Personal Branding Action Plan for NFL Prospects and Rookies

Updated: Oct 17, 2018


Personal Branding for NFL Players

The 2017 NCAA football season is officially over, and there is a whole new crop of prospective NFL talent.  Although only 1.5%* of NCAA football athletes will ever wear a pro jersey, this “off-season” is a crucial time to begin building your personal brand.  Below are five actions that prospects and NFL rookies should begin incorporating into their daily routines.


Recommended Reading: Why Branding should be on the Radar for Pro Athletes


1.  Community Engagement.  You are not just an “athlete”, you’re a member of your community.  You never know who you may meet, whether it is the uncle of the restaurant server to the company VP sitting next to you on an airplane.  Be aware and begin to create high-quality relationships with members of your community.  


2.  Engage on Social Media.  Establish your social media presence by engaging with your fans and followers.  Brands who endorse athletes look for high-quality engagement and social conversations.  A common social media misconception is that you need to have a high number of followers.  Although a high number holds value, interacting with your followers can be a difference maker for possible endorsement deals in the future.


3.  Build Media Relationships.  If the media begins to seek you out for interviews and stories, talk to them!  They work hard in a very tough industry, show respect for their daily jobs.  You do not have to be best friends with them, but keep in mind, you might need a break in a story down the road.  Establishing media relationships may make all the difference in the future.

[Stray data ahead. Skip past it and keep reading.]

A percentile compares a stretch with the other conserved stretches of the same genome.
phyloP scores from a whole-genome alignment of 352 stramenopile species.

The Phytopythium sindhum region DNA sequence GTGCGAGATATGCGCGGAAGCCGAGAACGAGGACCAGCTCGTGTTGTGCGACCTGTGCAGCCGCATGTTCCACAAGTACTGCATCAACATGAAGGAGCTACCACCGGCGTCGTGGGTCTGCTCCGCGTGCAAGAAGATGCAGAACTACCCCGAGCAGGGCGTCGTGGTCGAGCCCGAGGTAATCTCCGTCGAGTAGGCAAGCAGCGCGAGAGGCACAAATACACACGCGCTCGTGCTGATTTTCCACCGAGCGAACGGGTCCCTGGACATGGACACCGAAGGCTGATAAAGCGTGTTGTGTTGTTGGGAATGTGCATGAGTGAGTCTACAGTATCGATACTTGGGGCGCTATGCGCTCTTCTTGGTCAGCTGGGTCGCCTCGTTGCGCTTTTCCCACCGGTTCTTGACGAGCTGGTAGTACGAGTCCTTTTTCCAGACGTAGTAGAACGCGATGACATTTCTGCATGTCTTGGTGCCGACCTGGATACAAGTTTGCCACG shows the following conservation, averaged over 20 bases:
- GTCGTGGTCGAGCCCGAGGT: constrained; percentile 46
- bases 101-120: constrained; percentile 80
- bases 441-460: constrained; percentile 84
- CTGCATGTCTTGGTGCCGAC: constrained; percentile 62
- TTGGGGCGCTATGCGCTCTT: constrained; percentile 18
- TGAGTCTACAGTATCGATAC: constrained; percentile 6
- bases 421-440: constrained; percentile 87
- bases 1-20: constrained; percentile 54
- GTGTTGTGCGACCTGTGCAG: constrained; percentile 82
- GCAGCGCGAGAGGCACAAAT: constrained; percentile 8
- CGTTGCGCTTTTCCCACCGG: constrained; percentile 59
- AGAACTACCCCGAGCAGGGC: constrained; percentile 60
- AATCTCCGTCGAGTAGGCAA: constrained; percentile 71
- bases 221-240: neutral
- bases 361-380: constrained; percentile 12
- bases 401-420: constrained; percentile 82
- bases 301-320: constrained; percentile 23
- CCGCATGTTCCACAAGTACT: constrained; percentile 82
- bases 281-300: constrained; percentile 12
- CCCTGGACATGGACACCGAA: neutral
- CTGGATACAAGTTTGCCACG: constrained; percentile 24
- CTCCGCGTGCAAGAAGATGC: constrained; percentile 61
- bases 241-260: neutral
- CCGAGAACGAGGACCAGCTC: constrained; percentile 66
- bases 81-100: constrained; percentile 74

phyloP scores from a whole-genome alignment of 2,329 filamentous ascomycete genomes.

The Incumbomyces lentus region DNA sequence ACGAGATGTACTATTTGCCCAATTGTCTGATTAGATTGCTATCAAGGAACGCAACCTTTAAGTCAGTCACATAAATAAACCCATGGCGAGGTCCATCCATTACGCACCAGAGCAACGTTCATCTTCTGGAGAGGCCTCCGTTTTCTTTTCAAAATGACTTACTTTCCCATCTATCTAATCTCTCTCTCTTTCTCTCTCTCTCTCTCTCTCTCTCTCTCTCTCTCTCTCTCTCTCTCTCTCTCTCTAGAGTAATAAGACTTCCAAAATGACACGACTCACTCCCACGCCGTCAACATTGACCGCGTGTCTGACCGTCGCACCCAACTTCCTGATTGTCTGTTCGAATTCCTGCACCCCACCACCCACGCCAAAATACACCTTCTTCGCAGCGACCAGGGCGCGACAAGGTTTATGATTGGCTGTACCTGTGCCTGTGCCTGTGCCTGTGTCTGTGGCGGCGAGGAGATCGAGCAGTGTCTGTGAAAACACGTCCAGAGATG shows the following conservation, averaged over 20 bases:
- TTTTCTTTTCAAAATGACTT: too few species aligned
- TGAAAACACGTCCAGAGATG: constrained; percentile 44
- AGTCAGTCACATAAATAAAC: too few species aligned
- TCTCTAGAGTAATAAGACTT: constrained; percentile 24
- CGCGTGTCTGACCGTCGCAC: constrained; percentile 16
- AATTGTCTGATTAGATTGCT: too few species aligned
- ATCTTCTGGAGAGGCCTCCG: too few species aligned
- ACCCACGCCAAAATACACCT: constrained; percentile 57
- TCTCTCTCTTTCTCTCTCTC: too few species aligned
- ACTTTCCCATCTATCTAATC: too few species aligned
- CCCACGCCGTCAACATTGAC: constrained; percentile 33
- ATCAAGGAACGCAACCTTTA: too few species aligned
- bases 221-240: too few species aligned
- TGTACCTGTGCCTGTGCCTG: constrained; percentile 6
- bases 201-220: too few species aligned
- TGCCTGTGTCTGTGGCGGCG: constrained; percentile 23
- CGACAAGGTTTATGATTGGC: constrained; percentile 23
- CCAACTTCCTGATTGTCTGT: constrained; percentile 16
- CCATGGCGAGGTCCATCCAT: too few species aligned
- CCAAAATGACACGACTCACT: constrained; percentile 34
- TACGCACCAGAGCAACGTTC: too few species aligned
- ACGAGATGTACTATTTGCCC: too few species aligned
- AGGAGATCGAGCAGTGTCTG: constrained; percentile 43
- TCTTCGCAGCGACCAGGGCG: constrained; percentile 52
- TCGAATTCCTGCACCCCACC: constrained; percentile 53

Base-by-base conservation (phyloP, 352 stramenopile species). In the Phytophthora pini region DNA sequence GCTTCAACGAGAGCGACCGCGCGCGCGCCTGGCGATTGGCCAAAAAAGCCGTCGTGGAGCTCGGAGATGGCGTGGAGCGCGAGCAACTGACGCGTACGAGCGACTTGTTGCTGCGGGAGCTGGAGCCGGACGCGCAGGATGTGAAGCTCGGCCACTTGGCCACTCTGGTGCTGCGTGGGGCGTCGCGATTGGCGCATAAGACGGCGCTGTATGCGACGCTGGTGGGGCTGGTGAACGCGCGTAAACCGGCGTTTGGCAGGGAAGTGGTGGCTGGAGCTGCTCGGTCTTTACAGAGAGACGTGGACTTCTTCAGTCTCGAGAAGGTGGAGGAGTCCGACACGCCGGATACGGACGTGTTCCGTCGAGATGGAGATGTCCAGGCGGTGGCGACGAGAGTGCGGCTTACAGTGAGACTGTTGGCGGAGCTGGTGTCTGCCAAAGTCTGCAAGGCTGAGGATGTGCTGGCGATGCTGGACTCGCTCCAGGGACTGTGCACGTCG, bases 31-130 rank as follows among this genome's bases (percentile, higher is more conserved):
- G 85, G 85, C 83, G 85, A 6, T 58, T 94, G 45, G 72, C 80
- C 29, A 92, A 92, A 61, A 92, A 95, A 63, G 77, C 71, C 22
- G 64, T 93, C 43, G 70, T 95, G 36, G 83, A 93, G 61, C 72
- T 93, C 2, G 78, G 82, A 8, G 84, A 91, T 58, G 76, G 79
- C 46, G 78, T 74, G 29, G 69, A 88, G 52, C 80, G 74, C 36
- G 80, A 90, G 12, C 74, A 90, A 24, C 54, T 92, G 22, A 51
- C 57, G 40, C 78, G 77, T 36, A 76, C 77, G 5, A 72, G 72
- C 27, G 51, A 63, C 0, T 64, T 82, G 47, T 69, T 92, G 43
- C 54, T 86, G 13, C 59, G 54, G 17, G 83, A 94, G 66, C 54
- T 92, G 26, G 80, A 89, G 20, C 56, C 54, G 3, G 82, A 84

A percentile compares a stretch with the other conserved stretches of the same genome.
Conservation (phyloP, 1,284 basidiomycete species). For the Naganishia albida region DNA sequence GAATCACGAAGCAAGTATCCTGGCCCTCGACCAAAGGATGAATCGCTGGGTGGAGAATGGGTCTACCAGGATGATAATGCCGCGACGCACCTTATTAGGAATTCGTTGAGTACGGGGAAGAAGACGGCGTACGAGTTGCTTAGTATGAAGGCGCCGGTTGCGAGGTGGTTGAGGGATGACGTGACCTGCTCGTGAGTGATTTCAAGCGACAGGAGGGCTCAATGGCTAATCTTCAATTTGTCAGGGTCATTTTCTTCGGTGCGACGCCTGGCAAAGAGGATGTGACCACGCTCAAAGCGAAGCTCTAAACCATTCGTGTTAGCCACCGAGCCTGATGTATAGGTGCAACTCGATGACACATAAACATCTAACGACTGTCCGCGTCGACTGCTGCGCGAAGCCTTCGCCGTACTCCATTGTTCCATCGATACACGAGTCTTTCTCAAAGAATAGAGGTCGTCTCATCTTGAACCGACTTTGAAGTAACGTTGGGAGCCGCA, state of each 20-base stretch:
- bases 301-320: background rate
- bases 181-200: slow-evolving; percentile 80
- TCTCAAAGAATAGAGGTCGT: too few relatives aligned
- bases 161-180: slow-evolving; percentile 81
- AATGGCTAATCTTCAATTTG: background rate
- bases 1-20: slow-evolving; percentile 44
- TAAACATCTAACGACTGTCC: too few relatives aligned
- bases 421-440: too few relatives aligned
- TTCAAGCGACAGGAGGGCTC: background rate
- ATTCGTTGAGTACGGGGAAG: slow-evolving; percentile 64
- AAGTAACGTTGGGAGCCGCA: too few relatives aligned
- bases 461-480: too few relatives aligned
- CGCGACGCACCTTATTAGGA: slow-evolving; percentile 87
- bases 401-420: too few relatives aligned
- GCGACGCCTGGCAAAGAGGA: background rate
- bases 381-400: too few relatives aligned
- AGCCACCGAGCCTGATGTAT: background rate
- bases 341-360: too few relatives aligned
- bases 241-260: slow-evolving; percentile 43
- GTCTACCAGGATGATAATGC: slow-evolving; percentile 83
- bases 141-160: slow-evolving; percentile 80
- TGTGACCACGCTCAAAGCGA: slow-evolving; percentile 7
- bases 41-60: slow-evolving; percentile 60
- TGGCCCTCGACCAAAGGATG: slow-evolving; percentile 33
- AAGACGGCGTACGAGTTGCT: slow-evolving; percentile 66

4.  Build a team.  Agents, publicists, brand managers, attorneys… whom do you hire?  Because there are so many moving parts, think of these decisions based on “building your team inside your team”.  Try to find a combination of the above who you trust and can represent your personal beliefs and passions off the playing field.  For example, hip hop artist 50 Cent earned approximately $150 million in 2008. During this time his team consisted of a manager, a brand manager, a publicist and an attorney.


5.  Be Authentic. No matter what is thrown your way, through the ups and downs, always strive to embrace your own unique individuality.  It’s easy to get caught up and follow the crowd, but if you are consistently authentic and true to yourself, you will be stand out, be respected and certainly more marketable.



About the Author

Jennifer’s client portfolio consists of corporate organizations, professional sports teams and pro athletes.  She aggressively seeks influential and lucrative opportunities for her clients to ensure that their brand not only remains relevant, but continues to grow, thrive, and influence.  


Jennifer Mamajek, SportsLink Marketing

Twitter:    @JennMamajek

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LinkedIn:  @JennMamajek